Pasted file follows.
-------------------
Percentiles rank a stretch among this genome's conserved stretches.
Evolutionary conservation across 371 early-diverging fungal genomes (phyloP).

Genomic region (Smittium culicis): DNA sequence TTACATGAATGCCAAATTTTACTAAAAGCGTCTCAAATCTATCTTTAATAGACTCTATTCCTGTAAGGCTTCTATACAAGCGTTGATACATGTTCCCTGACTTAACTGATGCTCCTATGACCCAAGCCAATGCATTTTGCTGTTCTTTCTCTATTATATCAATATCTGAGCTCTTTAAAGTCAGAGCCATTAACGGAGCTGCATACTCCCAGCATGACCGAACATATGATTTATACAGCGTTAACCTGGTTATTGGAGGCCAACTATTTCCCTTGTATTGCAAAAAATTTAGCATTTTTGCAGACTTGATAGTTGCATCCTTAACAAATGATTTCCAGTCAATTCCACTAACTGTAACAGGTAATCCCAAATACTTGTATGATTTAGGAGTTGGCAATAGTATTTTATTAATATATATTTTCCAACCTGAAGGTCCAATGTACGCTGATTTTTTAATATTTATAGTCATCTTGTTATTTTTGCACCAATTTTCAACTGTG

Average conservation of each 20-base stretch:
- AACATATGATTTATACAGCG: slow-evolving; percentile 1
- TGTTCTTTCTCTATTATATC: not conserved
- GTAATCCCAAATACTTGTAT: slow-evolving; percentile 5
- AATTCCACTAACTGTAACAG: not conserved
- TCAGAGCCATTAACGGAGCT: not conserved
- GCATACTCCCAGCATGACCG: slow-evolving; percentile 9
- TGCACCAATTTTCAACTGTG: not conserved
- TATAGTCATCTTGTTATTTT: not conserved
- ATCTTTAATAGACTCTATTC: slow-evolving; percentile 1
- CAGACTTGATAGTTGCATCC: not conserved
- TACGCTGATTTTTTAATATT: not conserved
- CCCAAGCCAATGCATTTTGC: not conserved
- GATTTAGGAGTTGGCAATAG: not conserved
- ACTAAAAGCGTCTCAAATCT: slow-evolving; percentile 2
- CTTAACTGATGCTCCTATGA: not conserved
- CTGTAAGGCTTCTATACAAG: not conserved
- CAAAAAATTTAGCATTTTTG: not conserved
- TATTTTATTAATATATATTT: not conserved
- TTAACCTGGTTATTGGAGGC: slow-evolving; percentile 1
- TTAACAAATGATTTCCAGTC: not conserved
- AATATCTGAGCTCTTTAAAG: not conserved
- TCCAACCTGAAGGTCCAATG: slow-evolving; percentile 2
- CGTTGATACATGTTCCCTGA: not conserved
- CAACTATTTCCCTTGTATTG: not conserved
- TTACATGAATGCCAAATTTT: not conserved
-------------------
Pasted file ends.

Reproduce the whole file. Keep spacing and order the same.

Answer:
Percentiles rank a stretch among this genome's conserved stretches.
Evolutionary conservation across 371 early-diverging fungal genomes (phyloP).

Genomic region (Smittium culicis): DNA sequence TTACATGAATGCCAAATTTTACTAAAAGCGTCTCAAATCTATCTTTAATAGACTCTATTCCTGTAAGGCTTCTATACAAGCGTTGATACATGTTCCCTGACTTAACTGATGCTCCTATGACCCAAGCCAATGCATTTTGCTGTTCTTTCTCTATTATATCAATATCTGAGCTCTTTAAAGTCAGAGCCATTAACGGAGCTGCATACTCCCAGCATGACCGAACATATGATTTATACAGCGTTAACCTGGTTATTGGAGGCCAACTATTTCCCTTGTATTGCAAAAAATTTAGCATTTTTGCAGACTTGATAGTTGCATCCTTAACAAATGATTTCCAGTCAATTCCACTAACTGTAACAGGTAATCCCAAATACTTGTATGATTTAGGAGTTGGCAATAGTATTTTATTAATATATATTTTCCAACCTGAAGGTCCAATGTACGCTGATTTTTTAATATTTATAGTCATCTTGTTATTTTTGCACCAATTTTCAACTGTG

Average conservation of each 20-base stretch:
- AACATATGATTTATACAGCG: slow-evolving; percentile 1
- TGTTCTTTCTCTATTATATC: not conserved
- GTAATCCCAAATACTTGTAT: slow-evolving; percentile 5
- AATTCCACTAACTGTAACAG: not conserved
- TCAGAGCCATTAACGGAGCT: not conserved
- GCATACTCCCAGCATGACCG: slow-evolving; percentile 9
- TGCACCAATTTTCAACTGTG: not conserved
- TATAGTCATCTTGTTATTTT: not conserved
- ATCTTTAATAGACTCTATTC: slow-evolving; percentile 1
- CAGACTTGATAGTTGCATCC: not conserved
- TACGCTGATTTTTTAATATT: not conserved
- CCCAAGCCAATGCATTTTGC: not conserved
- GATTTAGGAGTTGGCAATAG: not conserved
- ACTAAAAGCGTCTCAAATCT: slow-evolving; percentile 2
- CTTAACTGATGCTCCTATGA: not conserved
- CTGTAAGGCTTCTATACAAG: not conserved
- CAAAAAATTTAGCATTTTTG: not conserved
- TATTTTATTAATATATATTT: not conserved
- TTAACCTGGTTATTGGAGGC: slow-evolving; percentile 1
- TTAACAAATGATTTCCAGTC: not conserved
- AATATCTGAGCTCTTTAAAG: not conserved
- TCCAACCTGAAGGTCCAATG: slow-evolving; percentile 2
- CGTTGATACATGTTCCCTGA: not conserved
- CAACTATTTCCCTTGTATTG: not conserved
- TTACATGAATGCCAAATTTT: not conserved